Prometheus and the Eagle
rating: +21+x

Able is deep, deep down, and dreaming.

His mouth and nose fill with seawater, choking and cold. He tries to spit it out, but it’s all around him, stinging his eyes. His blood pounds in his ears, rage singing through every limb. His fingers scrabble at the cold walls of his prison, but he’s disoriented. It’s too difficult to tell which way is up, and whether that matters. He scrapes and claws at the walls until his fingernails tear out at the root and tangle in the cloud of long hair floating around his head, little white pearls hiding in strands of black kelp. He keeps going until the fingers are bloody stubs, but he’s moving slowly now, and his ears start to ring. Or perhaps that’s an alarm, the one he knows so well.

Animal panic makes it hard to think, to plan; lack of oxygen makes it worse. Time passes, but strangely. Finally, he can’t fight the urge to inhale; he pushes seawater in and out of his lungs in painful, burning heaves that make his chest feel like it’s been crushed in with a cinder block. It’s dark, but he can’t tell whether or not that’s because his vision is starting to go. Before he stops feeling, he convulsively vomits up a mixture of seawater and bile, which he reflexively sucks back into his lungs. It is some small relief when his body goes numb.

It happens again.

It happens again.

It happens again.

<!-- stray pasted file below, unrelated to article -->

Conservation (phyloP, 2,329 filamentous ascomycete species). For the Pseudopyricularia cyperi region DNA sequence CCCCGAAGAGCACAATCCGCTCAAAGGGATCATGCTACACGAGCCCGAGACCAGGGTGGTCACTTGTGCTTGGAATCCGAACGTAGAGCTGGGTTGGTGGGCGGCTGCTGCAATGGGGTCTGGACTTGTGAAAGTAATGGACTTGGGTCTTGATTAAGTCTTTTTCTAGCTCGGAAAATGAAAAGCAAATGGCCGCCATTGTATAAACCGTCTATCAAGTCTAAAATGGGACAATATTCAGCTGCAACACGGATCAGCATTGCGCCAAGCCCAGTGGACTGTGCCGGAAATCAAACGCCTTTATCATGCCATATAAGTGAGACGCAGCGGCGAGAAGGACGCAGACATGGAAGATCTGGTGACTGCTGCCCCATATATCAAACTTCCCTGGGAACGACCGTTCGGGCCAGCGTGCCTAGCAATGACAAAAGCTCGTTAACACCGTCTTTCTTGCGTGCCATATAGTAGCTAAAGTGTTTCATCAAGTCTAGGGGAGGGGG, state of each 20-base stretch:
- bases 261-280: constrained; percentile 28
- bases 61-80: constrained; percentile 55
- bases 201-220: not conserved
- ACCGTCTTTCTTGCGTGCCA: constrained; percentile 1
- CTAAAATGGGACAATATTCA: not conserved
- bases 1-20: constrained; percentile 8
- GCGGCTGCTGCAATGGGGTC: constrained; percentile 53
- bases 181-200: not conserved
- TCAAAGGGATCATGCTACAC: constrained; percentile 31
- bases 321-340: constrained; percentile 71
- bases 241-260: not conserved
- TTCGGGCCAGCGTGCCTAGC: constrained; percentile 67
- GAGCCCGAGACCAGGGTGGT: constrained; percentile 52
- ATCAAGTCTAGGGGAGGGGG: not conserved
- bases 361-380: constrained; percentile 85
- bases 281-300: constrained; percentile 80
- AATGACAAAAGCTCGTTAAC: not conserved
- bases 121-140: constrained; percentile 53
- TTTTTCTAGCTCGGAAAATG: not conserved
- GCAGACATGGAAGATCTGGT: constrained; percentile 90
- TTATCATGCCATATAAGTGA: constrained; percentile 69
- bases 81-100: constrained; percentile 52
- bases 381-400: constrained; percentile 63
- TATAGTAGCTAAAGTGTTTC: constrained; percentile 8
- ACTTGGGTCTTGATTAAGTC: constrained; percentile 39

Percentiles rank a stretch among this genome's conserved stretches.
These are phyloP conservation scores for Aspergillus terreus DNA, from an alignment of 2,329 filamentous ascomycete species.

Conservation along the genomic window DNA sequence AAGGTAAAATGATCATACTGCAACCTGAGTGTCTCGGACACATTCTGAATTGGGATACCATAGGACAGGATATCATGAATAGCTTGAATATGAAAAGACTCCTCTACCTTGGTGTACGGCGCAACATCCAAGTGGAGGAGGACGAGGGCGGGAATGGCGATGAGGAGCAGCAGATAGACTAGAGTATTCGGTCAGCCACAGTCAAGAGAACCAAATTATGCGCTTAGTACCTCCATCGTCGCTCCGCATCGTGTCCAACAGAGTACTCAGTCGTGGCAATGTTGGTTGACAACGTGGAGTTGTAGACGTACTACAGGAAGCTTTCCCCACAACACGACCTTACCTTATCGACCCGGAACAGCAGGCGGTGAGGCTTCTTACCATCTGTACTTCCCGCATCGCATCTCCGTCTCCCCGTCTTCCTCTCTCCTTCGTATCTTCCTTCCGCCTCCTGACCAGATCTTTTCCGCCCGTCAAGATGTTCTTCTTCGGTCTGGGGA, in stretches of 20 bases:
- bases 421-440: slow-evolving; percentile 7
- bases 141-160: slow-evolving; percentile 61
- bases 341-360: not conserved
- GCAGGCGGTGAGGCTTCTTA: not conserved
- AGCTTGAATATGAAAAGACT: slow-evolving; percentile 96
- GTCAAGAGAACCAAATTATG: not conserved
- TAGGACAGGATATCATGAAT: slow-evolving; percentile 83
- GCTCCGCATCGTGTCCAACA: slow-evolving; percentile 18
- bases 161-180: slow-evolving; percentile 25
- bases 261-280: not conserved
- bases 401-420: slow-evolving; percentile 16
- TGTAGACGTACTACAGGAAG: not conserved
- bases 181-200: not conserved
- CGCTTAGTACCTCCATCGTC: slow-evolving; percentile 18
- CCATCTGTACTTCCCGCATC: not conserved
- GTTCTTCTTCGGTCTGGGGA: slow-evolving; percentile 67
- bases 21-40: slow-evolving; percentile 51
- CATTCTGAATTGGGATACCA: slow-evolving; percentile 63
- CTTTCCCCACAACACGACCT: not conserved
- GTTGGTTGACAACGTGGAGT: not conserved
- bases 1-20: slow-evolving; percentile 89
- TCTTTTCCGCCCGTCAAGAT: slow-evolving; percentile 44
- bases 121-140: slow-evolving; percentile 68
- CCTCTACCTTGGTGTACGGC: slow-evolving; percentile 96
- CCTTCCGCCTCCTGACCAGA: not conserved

Because he doesn’t remember the time in between, his experience is that of a constant struggle to breathe that never ends. It’s infuriating. Even through the red haze of rage, he wishes he could inhale just a single mouthful of air. A drowning man will sometimes doom his rescuer, forcing him down into the depths, in a bid to get his own head above water. Able is here alone, but he struggles with that same feral desperation. When his muscles start to slow, he presses his mouth against the ceiling (or, equally likely, the floor) and sucks, looking for pockets of air. He usually vomits up quarts of swallowed seawater when his stomach becomes full.

Honor is a long-lost memory, here.

There are times when he thinks he sees sunlight dappling the water and swims up, up, only to collide with the wall of his prison instead of breaking the surface. The false hope only makes him angrier, frothing with hate. So, too, do the voices he hears, soft and muddled. He hears a troop of soldiers marching, marching, their voices just out of earshot. He hears them laughing and joking, on the other side of the steel walls. He imagines their camp, with canvas tents and yak stew over a fire pit. The smell of smoke is thick and rich. He wants only to wring their necks, if he could just reach them. He would kill them for taunting him.

Xаалттай, says a voice, clearer than the others. There is a distant flicker of light in the darkness, like a spear catching the sun. The men are going out on patrol, on their horses. Able almost forgot he was not with them. His eyes shut slowly. Ride and ride, scimitars twirling. Dust kicks up and gets in his nose along with the oily smell of horse, but the thunder of hooves matches the beating of his heart. He knots his fingers in his horse’s mane. His Second catches his eye and laughs, arm raised high, exhilarated. Sweaty strands of hair have fallen about the man’s scarred and sunburnt face; sweat forms tracks in the dirt clinging to his neck. When it is done, they will drink kumis and shout battle hymns to celebrate their victory. Behind his eyelids, Able can see their enemies screaming. Their grain-fed horses are falling into the mud; they try to pull back, but it is too late. It is a good day for blood. A good day indeed!

Able wakes up.